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J Immunol. 2013 Jul 1;191(1):217-27. doi: 10.4049/jimmunol.1300231. Epub 2013 May 22.

Peptide vaccines and peptidomimetics of EGFR (HER-1) ligand binding domain inhibit cancer cell growth in vitro and in vivo.

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Department of Obstetrics and Gynecology, The Ohio State University, Columbus, OH 43210, USA.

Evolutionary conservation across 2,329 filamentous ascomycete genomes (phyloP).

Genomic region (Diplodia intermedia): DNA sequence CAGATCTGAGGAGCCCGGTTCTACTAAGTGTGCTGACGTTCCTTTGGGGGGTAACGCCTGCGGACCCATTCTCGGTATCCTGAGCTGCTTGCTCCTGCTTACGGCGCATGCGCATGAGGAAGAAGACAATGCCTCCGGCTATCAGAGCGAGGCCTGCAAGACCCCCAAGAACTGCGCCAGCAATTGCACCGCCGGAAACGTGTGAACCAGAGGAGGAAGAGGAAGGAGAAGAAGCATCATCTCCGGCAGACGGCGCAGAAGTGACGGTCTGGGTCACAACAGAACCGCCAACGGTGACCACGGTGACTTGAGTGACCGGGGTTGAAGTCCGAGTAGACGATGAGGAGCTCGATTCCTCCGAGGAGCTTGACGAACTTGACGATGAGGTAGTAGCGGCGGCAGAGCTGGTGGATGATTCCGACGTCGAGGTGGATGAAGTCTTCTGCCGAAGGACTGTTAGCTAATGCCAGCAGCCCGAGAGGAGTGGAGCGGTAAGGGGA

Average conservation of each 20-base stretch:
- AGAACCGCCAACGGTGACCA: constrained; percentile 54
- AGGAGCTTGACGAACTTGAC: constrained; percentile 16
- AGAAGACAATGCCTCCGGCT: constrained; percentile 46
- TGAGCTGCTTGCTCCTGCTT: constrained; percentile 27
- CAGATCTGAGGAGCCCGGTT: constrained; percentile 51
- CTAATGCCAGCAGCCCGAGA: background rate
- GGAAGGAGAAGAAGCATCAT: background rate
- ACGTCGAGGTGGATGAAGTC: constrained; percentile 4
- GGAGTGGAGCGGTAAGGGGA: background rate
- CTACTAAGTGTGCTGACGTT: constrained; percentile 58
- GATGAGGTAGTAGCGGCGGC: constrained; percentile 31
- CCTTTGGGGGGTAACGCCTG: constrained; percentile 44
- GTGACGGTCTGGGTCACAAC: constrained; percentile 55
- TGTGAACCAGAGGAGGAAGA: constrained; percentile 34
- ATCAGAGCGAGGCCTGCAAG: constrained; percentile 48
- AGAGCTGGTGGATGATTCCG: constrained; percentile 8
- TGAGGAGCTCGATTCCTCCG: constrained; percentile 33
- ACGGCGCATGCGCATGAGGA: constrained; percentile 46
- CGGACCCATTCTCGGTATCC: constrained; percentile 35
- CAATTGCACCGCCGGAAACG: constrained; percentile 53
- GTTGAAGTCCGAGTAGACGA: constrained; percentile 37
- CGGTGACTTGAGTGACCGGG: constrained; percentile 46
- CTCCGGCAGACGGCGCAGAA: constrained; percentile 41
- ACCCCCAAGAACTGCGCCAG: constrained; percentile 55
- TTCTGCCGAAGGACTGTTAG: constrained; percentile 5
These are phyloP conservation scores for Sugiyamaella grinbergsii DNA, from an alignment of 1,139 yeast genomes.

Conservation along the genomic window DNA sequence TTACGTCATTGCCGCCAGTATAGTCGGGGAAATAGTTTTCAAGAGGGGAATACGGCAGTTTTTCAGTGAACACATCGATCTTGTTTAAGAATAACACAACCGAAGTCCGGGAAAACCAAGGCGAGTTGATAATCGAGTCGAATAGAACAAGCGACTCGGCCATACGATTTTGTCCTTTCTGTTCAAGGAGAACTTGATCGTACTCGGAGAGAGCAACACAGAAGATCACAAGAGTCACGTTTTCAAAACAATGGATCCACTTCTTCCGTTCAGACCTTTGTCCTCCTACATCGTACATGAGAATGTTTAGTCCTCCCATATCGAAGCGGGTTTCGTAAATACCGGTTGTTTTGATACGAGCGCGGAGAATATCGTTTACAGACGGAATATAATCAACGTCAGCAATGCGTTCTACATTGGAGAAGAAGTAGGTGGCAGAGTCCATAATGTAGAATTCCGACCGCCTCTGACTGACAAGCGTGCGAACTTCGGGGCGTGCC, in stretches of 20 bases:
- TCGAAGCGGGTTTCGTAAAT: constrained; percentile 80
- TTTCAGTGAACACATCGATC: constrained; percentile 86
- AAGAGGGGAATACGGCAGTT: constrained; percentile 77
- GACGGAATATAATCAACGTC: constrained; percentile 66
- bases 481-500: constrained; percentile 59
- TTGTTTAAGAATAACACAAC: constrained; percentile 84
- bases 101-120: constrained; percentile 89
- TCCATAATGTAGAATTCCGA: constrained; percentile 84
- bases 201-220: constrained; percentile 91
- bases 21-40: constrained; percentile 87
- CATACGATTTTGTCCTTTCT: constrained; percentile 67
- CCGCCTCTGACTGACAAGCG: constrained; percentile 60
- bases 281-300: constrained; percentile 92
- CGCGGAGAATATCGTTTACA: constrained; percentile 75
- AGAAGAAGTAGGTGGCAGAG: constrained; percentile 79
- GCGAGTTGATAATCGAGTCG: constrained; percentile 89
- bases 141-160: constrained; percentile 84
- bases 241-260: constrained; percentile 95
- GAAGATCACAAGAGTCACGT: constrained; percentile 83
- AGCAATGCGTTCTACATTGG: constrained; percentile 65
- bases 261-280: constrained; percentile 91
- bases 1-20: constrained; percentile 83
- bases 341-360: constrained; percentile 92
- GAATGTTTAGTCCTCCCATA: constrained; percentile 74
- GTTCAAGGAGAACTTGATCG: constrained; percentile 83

Epidermal growth factor receptor (EGFR) is a validated target for several cancers including lung, colorectal, and certain subtypes of breast cancer. Cetuximab targets ligand binding of EGFR, but major problems like high cost, short t1/2, toxicity, and emergence of resistance are associated with the drug. Immunization with EGFR B cell epitopes will train the immune system to produce specific Abs that can kill cancer cells. Also, therapy with stable, less-expensive, and nontoxic EGFR peptide mimics will block EGFR signaling and inhibit cancer growth. We designed three peptides based on the contact sites between EGF and EGFR. The B cell epitopes were synthesized alone and also linked with the measles virus T cell epitope to produce a chimeric peptide vaccine. The peptide vaccines were immunogenic in both mice and rabbits and Abs raised against the vaccine specifically bound EGFR-expressing cells and recombinant human EGFR protein. The peptide mimics and the anti-peptide Abs were able to inhibit EGFR signaling pathways. Immunization with the peptide vaccine or treatment with the B cell epitopes significantly reduced tumor growth in both transplantable breast and lung cancer models. Immunohistochemical analysis also showed significant reductions in microvascular density and actively dividing cells in the tumor sections after treatment in the FVB/n breast cancer model. The 418-435 B cell epitope was the best candidate both as a vaccine or peptide mimic because it caused significant inhibition in the two mouse models. Our results show that this novel EGFR B cell epitope has great potential to be used as a vaccine or treatment option for EGFR-expressing cancers.

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